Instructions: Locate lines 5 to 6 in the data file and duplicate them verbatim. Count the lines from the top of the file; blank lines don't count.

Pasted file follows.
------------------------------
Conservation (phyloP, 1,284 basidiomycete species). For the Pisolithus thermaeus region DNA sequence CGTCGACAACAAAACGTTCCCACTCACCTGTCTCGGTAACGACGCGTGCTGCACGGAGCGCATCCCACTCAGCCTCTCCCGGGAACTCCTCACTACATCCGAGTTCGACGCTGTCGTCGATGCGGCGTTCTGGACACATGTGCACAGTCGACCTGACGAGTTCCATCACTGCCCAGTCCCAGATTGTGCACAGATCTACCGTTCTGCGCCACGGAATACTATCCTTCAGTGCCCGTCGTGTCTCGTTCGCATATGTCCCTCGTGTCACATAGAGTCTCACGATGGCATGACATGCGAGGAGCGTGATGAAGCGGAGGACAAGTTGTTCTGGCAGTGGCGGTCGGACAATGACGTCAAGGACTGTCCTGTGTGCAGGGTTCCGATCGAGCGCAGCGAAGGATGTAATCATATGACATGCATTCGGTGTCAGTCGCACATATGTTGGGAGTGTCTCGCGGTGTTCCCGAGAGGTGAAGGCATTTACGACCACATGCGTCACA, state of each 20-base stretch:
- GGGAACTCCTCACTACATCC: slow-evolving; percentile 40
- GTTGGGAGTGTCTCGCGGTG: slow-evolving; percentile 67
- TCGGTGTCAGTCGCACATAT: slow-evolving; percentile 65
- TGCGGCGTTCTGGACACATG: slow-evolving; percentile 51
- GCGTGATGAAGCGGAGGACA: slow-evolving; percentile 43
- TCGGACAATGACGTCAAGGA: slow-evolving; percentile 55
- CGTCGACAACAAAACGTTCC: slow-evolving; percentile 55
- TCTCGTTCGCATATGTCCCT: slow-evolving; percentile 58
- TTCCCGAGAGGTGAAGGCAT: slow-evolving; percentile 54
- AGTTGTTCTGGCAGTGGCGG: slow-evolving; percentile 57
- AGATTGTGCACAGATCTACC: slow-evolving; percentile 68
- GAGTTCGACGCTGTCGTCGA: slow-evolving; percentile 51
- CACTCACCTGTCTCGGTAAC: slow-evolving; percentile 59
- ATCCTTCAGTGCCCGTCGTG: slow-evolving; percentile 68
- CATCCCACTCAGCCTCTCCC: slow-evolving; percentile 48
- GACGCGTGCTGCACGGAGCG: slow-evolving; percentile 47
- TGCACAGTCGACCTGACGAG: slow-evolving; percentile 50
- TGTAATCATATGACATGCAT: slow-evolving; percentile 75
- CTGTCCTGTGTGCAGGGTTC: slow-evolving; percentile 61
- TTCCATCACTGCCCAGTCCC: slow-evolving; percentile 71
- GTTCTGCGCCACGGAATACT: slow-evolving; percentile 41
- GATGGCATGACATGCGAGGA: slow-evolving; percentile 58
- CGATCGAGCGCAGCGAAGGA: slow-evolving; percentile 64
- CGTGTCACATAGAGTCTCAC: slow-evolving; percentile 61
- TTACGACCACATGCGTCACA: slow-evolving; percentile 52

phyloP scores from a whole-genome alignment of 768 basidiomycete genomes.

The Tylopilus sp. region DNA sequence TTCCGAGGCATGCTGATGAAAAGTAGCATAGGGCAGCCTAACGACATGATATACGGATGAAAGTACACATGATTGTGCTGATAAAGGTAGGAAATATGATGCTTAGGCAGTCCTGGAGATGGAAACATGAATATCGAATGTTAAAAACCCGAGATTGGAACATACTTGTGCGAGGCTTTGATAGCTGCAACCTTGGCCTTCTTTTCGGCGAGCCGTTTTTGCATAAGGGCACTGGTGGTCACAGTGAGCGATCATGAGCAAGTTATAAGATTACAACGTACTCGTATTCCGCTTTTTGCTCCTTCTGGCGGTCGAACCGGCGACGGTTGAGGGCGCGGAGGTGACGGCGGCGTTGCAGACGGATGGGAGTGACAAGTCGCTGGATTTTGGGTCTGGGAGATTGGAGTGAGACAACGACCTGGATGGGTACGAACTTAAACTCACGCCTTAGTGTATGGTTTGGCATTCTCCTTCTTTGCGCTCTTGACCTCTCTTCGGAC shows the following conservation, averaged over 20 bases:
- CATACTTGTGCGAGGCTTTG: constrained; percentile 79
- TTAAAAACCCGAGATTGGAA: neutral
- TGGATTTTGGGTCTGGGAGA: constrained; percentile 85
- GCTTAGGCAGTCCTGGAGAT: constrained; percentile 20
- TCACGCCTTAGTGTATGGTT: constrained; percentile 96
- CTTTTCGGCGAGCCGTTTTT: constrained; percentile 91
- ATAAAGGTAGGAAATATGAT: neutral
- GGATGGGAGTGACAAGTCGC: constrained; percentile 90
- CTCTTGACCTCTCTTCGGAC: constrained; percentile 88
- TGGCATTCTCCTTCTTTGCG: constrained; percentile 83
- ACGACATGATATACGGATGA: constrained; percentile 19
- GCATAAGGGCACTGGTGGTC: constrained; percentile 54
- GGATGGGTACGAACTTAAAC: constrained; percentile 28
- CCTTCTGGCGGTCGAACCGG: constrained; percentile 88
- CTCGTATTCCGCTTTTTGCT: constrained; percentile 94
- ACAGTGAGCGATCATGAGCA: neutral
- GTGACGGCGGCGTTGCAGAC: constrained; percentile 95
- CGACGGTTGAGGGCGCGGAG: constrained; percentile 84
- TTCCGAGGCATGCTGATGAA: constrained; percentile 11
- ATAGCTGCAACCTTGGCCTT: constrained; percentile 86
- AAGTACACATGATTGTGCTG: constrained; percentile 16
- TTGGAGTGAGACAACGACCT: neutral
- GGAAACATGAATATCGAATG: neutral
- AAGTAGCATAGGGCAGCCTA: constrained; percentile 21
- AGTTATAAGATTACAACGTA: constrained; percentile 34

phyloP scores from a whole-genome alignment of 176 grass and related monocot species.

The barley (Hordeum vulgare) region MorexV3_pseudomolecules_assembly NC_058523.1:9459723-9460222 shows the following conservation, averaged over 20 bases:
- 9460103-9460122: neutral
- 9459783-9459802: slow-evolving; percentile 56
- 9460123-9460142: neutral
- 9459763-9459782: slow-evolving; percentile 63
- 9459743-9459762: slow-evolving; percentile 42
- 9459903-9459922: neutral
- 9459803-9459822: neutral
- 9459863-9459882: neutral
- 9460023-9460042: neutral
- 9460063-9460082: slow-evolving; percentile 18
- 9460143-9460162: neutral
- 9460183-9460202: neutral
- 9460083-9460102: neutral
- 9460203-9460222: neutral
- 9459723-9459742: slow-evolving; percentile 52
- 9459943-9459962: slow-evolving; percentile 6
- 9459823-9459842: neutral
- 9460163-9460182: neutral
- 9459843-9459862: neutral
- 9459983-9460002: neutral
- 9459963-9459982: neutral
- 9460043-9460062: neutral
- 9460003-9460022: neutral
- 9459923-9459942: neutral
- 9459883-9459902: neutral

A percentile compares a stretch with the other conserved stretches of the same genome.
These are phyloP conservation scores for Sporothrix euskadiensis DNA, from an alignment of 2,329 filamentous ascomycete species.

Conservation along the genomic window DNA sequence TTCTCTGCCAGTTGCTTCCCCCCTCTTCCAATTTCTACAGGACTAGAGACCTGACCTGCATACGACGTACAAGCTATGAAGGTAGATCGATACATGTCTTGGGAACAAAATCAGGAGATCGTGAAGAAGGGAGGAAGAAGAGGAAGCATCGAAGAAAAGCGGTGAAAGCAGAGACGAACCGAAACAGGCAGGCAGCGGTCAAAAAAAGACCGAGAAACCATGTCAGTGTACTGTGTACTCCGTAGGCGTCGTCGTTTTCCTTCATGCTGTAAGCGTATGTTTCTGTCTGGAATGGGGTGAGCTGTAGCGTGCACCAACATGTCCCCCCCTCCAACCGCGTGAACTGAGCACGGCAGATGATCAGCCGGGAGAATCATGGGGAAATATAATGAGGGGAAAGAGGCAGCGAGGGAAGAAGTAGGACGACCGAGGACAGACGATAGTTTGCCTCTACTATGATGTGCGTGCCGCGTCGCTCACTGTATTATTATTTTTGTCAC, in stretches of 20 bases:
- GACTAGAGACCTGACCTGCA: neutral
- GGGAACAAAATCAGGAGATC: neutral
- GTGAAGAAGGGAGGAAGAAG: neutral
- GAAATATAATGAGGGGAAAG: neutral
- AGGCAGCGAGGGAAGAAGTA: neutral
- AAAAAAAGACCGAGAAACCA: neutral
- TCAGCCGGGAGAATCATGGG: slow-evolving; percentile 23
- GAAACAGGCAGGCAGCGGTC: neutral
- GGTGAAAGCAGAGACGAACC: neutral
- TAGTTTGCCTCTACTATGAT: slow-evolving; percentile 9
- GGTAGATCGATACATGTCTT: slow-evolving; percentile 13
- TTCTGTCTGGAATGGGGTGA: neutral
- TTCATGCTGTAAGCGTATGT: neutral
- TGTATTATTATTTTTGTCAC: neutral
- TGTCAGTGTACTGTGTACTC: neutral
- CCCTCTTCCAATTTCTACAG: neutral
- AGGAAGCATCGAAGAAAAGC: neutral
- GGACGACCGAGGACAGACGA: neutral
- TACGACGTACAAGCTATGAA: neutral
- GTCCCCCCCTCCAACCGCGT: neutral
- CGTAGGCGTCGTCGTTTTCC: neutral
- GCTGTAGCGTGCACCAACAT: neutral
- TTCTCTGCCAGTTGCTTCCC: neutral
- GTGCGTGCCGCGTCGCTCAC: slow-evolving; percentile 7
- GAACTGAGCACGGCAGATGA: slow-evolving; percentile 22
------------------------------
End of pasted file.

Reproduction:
- TGCGGCGTTCTGGACACATG: slow-evolving; percentile 51
- GCGTGATGAAGCGGAGGACA: slow-evolving; percentile 43